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Morgan - I would agree that fencing would be better if the same cost as tubes.  I'm dealing with deer and elk and most of the fences here are 8' to ensure the deer and elk can't jump over, so are you certain 7' is sure to keep them out?  I have done tubes last fall since I'm not ready to fence.  I took a slightly different approach with the tubes, I put two stakes on either side of a tree and wired the tubes 18" off the ground so I didn't have to use taller more expensive tubes.  I figured the deer and elk wouldn't be able to get under the tubes, it worked great!  The deer and elk nipped off the ends of branches that happened to stick thru the tubes in a couple of places so I know they tried to get at the trees.  So I can attest to the success of using shorter tubes, lifted off the ground.  I needed the posts anyway to keep the tubes in place, so suspending the tubes off the ground save me $ in being able to use shorter tubes.
Kevin
 
Morgan Gold
Posts: 2
Location: Peacham, VT
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Thank you all for the helpful thoughts and ideas. I still have a lot to think about, but it's really great to get the point-of-view of others.

I have a very dense cedar swamp on the backside of my farm so I do have a seemingly infinite supply of fence posts.

The way I've been looking at it, while a 7-foot fence won't be completely impermeable, it would keep the majority of harmful deer traffic down. Is that naive?
 
Kate Muller
Posts: 212
Location: New Hampshire
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I am in southern New Hampshire and we fenced in  our garden with 7 foot fencing and deer jump right over it.  They are also good a making holes in deer netting.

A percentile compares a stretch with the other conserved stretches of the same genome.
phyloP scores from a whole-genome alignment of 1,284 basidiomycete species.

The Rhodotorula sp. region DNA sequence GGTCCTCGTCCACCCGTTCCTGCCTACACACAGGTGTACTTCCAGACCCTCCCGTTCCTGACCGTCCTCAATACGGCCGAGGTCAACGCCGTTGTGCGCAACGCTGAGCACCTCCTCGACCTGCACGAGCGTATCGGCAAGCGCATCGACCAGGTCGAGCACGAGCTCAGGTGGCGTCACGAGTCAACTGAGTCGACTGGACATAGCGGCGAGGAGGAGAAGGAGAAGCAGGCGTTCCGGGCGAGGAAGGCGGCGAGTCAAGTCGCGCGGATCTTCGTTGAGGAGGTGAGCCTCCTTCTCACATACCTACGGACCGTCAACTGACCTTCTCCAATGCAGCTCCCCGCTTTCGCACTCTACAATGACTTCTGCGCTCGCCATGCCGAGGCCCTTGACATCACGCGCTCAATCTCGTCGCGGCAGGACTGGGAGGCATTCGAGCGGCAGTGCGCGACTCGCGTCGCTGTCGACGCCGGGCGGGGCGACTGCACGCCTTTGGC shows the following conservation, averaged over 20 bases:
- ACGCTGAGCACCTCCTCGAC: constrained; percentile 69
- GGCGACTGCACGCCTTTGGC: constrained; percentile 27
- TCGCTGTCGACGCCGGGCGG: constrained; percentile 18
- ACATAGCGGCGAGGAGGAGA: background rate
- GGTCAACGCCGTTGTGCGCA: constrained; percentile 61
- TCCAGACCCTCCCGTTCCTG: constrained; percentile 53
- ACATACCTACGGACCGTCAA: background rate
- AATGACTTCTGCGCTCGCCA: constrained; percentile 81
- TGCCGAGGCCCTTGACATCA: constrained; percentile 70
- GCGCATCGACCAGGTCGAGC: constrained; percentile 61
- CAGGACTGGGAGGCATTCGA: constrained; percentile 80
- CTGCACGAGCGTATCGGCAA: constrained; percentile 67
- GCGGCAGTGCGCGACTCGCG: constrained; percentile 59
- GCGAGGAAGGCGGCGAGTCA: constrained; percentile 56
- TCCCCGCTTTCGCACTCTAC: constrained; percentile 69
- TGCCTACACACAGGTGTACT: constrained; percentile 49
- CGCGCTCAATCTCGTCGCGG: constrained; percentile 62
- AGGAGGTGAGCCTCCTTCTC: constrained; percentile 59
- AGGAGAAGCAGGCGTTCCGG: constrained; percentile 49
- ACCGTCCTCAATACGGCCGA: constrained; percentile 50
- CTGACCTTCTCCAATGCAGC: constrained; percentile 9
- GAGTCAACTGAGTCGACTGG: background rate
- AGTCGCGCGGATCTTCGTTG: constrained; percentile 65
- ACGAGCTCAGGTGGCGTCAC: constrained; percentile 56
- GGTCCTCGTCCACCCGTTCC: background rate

Keep in mind you will need mice and vole guards on those trees to keep the rodents from girdling the trees in the winter.  They should be as tall as your snow pack gets.  We use aluminum window screen wrapped into a tube.   For the tiny trees seedlings I made a cylinder  1/4" hardware cloth.
 
John Wolfram
Posts: 656
Location: Lafayette, Indiana
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Kate Muller wrote:I am in southern New Hampshire and we fenced in  our garden with 7 foot fencing and deer jump right over it.  They are also good a making holes in deer netting. 

Keep in mind you will need mice and vole guards on those trees to keep the rodents from girdling the trees in the winter.  They should be as tall as your snow pack gets.  We use aluminum window screen wrapped into a tube.   For the tiny trees seedlings I made a cylinder  1/4" hardware cloth.

With a fence around the property, you could let a couple neighbor dogs loose to take care of the mice and voles in the area. While she's old and slow now, back in her prime my Siberian Husky gladly spent from sun-up to sun-down eradicating any small critter that dared to exist in our large back yard.
 
Kate Muller
Posts: 212
Location: New Hampshire
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Cola, and Chika are my neighbors dogs  and Bear is the neighbors barn cat.  They all have free range of my yard except the dogs can't go in the fenced in front yard.  Most of the fruit trees are in the side yard that just has deer netting up and not permanent fencing.  Their combined efforts along with my cat Chantal have failed to make a noticeable dent in the rodent population. Chantal and Bear have both passed away this winter and the chickens miss stealing the rodent carcasses from the cats.  We are planning on getting another cat and a dog next year.  We want to get way more organized before we get a puppy.